KANDAHAR (Reuters) -- A suicide bomber has killed 11 people, including nine police officers, in southern Afghanistan, the Interior Ministry said.
The bomber was on foot and detonated explosives attached to his body in a group of officers outside the main police headquarters in Lashkar Gah, the provincial capital of Helmand, a local police official said.
Two civilians were also killed in the March 16 incident, the ministry in Kabul said in a statement. Another 29 people, many of them police, were wounded.
In a separate attack the same day in western Farah Province, a would-be suicide bomber armed with a grenade killed a police officer guarding a compound, an official said.
The bomber was shot dead by other police as he tried to enter the compound and blow himself up, the official said.
Afghanistan has faced spiraling violence since 2008 by Taliban insurgents who have made a comeback after being driven out of power by U.S.-led forces in 2001.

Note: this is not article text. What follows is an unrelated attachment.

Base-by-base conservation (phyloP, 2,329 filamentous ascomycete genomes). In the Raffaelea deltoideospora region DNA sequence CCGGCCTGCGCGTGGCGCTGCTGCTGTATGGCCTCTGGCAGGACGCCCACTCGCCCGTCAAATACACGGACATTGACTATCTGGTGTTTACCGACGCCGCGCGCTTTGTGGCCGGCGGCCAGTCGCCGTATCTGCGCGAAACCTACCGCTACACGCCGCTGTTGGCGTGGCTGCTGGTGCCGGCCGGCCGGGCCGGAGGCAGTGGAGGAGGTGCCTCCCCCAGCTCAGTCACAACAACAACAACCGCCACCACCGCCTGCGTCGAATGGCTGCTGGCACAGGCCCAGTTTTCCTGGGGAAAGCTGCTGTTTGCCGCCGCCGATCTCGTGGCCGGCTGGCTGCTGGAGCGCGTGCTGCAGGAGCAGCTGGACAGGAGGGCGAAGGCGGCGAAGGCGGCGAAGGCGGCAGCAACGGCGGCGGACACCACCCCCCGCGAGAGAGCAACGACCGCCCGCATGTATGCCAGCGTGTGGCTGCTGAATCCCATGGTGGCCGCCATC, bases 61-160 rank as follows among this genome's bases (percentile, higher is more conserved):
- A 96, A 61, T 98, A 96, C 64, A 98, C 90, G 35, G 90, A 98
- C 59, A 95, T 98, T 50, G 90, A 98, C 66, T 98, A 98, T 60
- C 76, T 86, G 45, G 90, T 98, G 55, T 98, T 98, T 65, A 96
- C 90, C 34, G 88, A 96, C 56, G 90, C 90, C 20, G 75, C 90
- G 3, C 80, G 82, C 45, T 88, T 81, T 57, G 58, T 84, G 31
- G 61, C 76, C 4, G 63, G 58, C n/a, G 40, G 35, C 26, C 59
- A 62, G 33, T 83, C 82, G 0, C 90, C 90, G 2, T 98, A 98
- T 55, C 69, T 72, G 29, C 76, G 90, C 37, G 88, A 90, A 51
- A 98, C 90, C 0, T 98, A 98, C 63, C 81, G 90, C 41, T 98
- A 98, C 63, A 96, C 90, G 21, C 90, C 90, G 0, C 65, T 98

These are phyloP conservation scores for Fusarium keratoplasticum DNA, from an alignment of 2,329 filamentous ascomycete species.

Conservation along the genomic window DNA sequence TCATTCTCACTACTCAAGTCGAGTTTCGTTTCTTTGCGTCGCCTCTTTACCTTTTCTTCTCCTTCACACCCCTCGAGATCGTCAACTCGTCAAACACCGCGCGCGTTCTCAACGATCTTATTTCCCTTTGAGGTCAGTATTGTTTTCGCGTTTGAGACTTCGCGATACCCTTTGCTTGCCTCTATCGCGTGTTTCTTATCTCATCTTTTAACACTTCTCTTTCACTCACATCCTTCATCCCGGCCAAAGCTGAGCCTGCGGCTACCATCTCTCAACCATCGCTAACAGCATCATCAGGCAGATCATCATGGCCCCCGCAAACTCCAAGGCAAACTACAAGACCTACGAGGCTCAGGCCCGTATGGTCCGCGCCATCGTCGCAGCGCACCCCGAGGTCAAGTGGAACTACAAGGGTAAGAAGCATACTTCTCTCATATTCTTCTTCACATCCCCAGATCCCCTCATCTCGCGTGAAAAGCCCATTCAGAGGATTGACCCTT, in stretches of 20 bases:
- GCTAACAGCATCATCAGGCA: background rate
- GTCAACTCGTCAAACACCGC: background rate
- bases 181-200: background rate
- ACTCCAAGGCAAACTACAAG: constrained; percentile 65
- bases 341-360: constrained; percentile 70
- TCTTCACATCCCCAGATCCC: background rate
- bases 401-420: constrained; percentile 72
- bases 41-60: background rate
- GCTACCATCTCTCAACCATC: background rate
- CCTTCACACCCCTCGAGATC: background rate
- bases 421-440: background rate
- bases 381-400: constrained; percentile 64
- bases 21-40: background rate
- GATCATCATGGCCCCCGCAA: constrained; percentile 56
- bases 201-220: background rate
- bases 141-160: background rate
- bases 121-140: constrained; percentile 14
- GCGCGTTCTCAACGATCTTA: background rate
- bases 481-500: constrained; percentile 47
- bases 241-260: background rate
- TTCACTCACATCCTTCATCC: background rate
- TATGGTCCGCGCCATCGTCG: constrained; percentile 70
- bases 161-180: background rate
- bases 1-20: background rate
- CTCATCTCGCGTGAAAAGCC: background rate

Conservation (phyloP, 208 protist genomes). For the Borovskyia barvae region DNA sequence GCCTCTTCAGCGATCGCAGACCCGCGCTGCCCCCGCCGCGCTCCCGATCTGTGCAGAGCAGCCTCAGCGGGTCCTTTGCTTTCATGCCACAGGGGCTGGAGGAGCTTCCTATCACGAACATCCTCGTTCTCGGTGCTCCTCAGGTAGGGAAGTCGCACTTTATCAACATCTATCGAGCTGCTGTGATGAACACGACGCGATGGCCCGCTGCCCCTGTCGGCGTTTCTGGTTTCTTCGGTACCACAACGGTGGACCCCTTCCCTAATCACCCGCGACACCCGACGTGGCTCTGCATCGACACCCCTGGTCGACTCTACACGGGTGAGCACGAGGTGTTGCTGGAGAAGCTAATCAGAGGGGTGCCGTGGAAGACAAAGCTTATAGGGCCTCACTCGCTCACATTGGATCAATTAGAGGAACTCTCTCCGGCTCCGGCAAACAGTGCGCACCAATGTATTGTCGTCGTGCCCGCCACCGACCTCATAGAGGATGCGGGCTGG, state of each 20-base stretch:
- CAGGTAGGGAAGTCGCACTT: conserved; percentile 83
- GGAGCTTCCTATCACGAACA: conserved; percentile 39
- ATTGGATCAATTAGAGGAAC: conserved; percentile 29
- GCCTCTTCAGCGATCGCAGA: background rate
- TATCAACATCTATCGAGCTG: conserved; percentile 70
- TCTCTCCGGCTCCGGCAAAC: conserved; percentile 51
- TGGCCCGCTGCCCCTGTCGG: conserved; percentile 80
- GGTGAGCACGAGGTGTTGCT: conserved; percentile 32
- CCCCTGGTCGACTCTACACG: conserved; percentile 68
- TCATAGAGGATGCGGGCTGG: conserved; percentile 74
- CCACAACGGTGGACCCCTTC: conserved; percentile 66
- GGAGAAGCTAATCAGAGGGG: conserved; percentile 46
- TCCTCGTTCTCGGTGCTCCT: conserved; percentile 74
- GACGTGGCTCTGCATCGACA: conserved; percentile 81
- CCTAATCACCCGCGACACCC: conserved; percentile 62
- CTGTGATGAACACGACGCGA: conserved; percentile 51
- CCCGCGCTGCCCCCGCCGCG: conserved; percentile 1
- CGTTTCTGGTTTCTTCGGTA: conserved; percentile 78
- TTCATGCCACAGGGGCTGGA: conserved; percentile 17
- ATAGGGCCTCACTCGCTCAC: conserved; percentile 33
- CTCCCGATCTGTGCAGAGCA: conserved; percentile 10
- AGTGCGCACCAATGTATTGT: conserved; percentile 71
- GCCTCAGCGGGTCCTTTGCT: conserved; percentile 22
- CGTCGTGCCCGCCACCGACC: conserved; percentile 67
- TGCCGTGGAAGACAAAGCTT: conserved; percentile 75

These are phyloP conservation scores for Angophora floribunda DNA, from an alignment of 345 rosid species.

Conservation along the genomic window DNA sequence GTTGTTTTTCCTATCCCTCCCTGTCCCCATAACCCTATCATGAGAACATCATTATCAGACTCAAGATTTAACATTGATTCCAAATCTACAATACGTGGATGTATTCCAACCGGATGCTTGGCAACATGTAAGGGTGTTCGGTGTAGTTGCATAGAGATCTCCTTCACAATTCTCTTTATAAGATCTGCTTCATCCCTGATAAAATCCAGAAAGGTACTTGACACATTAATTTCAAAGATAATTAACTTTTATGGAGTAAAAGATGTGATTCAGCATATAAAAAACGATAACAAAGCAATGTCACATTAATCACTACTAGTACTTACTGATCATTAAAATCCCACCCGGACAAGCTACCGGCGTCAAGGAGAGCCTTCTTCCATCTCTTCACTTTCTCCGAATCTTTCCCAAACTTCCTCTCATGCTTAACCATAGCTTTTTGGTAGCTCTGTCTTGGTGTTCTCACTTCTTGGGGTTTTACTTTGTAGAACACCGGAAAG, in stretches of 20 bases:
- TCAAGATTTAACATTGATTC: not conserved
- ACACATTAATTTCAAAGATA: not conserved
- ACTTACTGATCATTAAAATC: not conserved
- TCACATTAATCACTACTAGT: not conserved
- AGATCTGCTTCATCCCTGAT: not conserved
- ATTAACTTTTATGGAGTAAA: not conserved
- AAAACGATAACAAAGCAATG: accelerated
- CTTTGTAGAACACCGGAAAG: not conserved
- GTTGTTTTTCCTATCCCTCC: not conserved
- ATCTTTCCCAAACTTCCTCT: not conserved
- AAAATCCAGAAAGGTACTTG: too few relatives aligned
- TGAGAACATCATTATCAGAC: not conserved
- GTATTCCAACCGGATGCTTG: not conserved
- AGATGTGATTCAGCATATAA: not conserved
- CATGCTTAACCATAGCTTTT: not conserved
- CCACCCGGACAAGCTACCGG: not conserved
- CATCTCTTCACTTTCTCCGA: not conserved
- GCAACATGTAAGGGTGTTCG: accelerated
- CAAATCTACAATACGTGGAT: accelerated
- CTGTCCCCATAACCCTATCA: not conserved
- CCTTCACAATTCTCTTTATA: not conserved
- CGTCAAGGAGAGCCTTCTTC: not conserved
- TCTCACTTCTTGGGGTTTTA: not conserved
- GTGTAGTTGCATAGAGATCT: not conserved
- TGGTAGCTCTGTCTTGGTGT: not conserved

Since the weekend, nine foreign soldiers have been killed in a series of separate Taliban raids, the deadliest week for foreign forces in recent months in Afghanistan.
Some 70,000 foreign soldiers under the command of NATO and the U.S. military, along with tens of thousands of Afghans in government forces, are struggling to defeat the insurgents who have managed to spread the size and scope of their activities since last year.
The new U.S. administration plans to send an extra 17,000 soldiers this year to stabilise the country, which some Western politicians and analysts fear may slide back into anarchy.
U.S.-led troops overthrew the Taliban government after it refused to hand over Al-Qaeda leaders wanted by Washington for masterminding the September 2001 attacks on the United States.
With the surge of violence and rising casualties among their troops, some Western states are reluctant to send their soldiers into areas where the Al-Qaeda-backed group is most active.